Meagan Campbell: I arrived at my desk on my first day to find that the previous intern had left me a gift: a diagram, taped beside my computer, of a sickly human slumped over a keyboard. Its organs were crippled; its lungs were collapsed and eyes buggy. The graphic, annotated with such horrors as “mushy abs” and “soft bones,” was topped with a headline: “Don’t just sit there!”
Zane Schwartz: The other interns and I had surrounded the diagram with four desk lamps and paired it with a Ted Rogers biography, along with a sticky note saying: “Read both by end of day, quiz tomorrow at 9 a.m.” We were hoping for an ominous vibe, but even at the time, it felt a little silly. Hey, we were a bunch of nerds hazing a new intern for the first time.
Meagan: By day two, I was up. I wasn’t in the right tax bracket to buy a proper standing desk—those adjustable contraptions with prices as high as their fully extended legs—nor was I ready to haul in a new piece of furniture before I even had an access pass to the building. I’d like to call my creation a standing desk, but it looks more like a 20-layer cake made of books with an Apple on top. It occurred to me that it might look odd, but I decided to take validation from the lyrics of Eminem: “I’m not afraid to take a stand” certainly leaves room for ergonomic innuendo.
Zane: It looked odd. Not as odd as three-foot-nothing Meg rapping Eminem and swaggering while she typed, but still odd.
Meagan: As I checked my email each day, I could see my pod mate, Zane, checking out my desk, not with guilt or inspiration, but rather the restlessness of a toddler who doesn’t want to sit in the seat of the grocery cart when his sister gets to ride in the back.
Zane: Okay, I’ll admit it. It looked cool. Also, Meg seemed super comfortable, and I did a bit of research on the science behind her madness. The American Cancer Society tracked 123,000 people from 1992 to 2006 and found a higher death rate among those who sat for six hours or more, and according to another study, standing could increase my productivity by 10 per cent. That scared me straight into standing. I used these stats to explain to people why standing desks are increasingly common and, based on the reactions, it worked really well. As people swung by to talk about our desks, responses ranged from positive—“I don’t know what you think the big idea is, but I don’t like it”—to glowing: “I always think you’re looking at me when I walk by. It’s creepy.”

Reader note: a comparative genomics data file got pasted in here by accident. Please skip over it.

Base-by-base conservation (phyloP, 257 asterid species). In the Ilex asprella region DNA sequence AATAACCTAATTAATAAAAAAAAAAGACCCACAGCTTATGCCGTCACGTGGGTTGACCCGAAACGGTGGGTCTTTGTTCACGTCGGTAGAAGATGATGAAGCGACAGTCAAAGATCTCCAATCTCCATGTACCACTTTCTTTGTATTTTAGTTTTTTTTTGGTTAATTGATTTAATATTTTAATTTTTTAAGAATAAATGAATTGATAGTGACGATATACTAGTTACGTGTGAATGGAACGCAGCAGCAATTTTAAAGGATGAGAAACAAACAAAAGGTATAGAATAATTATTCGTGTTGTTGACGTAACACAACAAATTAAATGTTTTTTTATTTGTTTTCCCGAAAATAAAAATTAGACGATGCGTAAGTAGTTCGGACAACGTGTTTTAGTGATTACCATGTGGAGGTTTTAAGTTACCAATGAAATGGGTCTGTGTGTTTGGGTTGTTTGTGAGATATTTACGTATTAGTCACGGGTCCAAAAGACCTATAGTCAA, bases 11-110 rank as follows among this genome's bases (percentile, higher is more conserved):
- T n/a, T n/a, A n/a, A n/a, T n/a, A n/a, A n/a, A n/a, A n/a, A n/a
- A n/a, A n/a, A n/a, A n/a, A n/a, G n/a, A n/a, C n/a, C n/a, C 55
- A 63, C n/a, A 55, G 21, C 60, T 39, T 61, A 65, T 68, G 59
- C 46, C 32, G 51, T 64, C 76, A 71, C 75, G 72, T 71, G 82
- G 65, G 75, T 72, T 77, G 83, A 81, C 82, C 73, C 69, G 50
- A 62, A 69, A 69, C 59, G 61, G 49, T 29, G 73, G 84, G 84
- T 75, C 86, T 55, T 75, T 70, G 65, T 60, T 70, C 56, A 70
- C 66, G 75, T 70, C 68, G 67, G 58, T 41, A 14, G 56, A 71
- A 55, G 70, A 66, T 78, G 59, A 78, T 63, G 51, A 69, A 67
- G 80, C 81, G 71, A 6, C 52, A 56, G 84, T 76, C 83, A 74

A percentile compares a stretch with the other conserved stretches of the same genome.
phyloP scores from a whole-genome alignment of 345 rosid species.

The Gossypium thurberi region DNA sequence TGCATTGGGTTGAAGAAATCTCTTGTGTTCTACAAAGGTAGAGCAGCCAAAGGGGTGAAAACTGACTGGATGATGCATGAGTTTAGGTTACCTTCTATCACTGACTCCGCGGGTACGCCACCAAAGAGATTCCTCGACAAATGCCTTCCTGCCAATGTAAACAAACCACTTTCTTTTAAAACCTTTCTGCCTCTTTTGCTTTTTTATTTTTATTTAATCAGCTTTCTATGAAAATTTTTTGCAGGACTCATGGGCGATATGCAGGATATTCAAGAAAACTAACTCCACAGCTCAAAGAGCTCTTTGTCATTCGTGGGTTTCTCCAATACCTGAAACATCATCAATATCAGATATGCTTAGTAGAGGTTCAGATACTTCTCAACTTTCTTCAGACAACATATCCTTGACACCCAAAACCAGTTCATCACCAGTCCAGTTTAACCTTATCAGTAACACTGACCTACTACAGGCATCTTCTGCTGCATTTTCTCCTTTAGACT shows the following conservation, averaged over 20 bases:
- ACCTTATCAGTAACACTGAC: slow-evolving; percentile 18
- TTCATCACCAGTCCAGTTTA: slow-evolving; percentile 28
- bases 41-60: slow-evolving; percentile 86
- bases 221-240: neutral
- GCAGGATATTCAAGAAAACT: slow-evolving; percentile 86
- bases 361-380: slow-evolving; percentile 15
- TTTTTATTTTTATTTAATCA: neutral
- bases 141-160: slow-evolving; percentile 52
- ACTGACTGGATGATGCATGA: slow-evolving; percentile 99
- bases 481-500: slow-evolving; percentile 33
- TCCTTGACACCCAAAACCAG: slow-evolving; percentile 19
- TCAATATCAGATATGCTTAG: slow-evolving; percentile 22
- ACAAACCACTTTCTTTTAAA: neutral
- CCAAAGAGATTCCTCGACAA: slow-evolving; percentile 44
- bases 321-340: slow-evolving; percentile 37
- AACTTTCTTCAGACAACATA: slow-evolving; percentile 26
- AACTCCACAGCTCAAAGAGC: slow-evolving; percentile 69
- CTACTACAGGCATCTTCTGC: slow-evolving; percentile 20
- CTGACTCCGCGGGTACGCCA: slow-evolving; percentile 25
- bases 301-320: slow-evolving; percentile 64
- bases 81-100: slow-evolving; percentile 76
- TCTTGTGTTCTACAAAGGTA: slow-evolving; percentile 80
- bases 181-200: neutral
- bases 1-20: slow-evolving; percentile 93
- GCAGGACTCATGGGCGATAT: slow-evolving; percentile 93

Meagan: We did have some supporters. The next to stand was a senior editor. Her pod mates, those bullies, called her a follower, but her greater concern was that everyone could see her screen. One solution would have been to frizz her hair to create a natural wall of privacy. Instead, she realized that with most people sitting, and with quiet hallways around her, she was actually at a level with less eye traffic. By week seven, another writer, just back from maternity leave, started standing as well.
Zane: At this point, some staff took a stand against our stand. One of the investigative reporters snapped a photo of the two of us momentarily sitting, then sent it out to the newsroom with the subject line “quitters.” A few days later, a senior writer offered this encouragement at the story meeting in front of all our colleagues: “You know who else stands? Veal.” We tried not to think about how replaceable interns are, and what might have happened to the ones before us.
Meagan: Amid the laughter, Zane and I jumped up from our chairs to object.
Zane: Despite the thinly veiled threats, we try to stay positive. We’ve had a number of secret conversations with people who are considering standing. They’re not ready yet, but maybe one day Maclean’s will rise up.
Zane Schwartz, a University of Toronto grad and former editor of The Varsity, and Meagan Campbell, a journalism student from the University of King’s College in Halifax, are working at Maclean’s on one-year contracts.